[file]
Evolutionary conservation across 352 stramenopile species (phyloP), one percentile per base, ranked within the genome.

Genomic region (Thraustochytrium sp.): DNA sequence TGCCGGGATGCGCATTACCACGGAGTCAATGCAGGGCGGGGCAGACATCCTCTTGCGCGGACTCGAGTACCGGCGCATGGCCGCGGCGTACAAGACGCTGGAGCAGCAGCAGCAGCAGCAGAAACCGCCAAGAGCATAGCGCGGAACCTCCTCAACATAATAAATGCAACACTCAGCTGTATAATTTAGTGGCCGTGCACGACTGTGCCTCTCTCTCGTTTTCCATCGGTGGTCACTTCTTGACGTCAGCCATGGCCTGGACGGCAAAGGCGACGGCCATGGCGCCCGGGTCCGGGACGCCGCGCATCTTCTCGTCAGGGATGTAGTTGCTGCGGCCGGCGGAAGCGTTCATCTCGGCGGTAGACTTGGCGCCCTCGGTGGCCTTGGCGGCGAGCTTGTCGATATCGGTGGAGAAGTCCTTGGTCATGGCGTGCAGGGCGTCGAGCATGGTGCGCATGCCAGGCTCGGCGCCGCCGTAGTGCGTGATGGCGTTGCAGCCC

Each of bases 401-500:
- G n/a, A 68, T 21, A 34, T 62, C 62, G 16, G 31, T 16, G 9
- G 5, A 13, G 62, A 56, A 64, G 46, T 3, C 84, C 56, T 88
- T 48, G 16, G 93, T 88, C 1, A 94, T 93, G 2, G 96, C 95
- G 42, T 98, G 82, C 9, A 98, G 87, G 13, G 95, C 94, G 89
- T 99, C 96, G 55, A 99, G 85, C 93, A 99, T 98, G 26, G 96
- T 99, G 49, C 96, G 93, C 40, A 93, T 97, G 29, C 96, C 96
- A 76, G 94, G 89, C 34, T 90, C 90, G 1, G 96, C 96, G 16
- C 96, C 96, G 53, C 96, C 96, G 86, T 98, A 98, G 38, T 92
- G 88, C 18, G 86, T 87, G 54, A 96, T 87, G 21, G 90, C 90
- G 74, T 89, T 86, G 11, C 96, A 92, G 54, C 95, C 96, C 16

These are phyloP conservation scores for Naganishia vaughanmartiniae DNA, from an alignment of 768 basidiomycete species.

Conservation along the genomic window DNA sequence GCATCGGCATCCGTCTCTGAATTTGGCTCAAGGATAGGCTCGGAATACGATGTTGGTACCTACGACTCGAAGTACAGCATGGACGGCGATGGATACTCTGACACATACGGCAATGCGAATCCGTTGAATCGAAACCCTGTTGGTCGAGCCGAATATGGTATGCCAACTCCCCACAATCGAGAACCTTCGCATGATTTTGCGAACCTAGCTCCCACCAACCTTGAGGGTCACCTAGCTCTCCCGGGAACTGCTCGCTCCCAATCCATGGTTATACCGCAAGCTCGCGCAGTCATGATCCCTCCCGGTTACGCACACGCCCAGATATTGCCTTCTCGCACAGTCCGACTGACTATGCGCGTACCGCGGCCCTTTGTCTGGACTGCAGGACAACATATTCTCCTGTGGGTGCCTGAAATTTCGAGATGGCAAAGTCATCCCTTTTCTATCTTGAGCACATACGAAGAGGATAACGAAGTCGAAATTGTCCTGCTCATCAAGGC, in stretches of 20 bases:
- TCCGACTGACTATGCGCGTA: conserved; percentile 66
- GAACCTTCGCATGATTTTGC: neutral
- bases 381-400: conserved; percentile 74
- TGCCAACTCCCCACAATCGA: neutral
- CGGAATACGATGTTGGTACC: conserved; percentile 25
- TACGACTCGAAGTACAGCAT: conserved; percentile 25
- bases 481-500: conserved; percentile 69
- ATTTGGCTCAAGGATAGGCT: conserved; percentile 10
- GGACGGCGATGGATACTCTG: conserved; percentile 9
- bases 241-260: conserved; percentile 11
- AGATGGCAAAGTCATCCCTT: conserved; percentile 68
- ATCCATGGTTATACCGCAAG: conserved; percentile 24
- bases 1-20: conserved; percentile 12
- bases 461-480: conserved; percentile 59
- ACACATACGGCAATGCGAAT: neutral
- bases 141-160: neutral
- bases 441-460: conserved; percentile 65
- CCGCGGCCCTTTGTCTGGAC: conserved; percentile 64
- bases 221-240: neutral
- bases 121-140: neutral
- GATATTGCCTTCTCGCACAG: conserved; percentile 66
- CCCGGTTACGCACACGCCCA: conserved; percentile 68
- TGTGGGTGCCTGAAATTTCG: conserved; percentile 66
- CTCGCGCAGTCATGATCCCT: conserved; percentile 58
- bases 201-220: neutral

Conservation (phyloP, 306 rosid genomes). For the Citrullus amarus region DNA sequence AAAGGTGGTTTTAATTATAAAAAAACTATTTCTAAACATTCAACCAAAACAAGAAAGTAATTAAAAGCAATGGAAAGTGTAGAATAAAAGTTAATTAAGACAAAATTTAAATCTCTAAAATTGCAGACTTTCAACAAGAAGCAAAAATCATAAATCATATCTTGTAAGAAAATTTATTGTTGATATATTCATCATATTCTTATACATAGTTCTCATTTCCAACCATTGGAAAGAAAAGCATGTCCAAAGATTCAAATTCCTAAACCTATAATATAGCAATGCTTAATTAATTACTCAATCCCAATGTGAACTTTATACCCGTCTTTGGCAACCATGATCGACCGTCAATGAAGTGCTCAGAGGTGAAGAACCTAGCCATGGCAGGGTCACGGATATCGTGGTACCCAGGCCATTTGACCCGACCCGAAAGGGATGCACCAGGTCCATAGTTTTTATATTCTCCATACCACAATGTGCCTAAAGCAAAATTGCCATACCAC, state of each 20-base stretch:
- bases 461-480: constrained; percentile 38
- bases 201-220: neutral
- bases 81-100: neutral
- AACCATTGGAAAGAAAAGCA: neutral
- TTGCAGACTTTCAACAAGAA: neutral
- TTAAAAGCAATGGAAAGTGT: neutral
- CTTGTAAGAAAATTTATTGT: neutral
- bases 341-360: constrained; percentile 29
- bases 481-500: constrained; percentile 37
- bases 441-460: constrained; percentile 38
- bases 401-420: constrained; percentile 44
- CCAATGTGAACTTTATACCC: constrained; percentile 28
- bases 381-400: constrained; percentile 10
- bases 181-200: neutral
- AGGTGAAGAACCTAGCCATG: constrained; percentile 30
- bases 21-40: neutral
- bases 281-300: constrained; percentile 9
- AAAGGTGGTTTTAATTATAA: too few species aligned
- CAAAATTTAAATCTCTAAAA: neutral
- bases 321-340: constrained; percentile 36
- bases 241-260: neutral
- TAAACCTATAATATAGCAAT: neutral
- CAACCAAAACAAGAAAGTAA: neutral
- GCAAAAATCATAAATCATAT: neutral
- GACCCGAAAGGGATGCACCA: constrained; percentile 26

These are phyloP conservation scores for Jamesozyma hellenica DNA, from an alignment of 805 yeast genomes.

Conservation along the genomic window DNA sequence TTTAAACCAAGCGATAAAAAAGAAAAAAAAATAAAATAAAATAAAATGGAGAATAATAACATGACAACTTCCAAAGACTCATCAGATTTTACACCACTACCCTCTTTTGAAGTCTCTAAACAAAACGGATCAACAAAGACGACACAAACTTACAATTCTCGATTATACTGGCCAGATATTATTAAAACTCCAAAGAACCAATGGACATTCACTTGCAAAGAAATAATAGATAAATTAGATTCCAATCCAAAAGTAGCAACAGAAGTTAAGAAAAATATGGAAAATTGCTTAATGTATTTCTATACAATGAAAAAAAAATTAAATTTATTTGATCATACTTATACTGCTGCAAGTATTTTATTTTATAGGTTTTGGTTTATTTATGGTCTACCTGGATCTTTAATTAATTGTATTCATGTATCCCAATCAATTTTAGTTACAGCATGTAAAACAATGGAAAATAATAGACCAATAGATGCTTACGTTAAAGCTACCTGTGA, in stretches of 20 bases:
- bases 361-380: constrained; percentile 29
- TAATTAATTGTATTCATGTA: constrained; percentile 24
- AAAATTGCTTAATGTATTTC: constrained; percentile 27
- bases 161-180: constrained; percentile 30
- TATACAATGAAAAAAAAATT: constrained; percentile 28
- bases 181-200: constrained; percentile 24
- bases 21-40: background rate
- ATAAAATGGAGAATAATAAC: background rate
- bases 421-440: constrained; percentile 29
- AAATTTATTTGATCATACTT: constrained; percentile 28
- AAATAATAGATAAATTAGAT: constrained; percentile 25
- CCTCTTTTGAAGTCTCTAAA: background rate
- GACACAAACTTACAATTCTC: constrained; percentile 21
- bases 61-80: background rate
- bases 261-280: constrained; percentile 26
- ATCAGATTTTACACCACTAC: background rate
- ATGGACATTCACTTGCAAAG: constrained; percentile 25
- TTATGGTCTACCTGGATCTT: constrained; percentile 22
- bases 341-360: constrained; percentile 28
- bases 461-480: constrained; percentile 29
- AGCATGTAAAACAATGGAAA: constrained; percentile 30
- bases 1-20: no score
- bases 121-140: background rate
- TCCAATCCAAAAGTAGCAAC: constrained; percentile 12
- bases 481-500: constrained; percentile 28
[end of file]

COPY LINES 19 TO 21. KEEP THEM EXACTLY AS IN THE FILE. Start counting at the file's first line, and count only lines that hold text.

- TGCCAACTCCCCACAATCGA: neutral
- CGGAATACGATGTTGGTACC: conserved; percentile 25
- TACGACTCGAAGTACAGCAT: conserved; percentile 25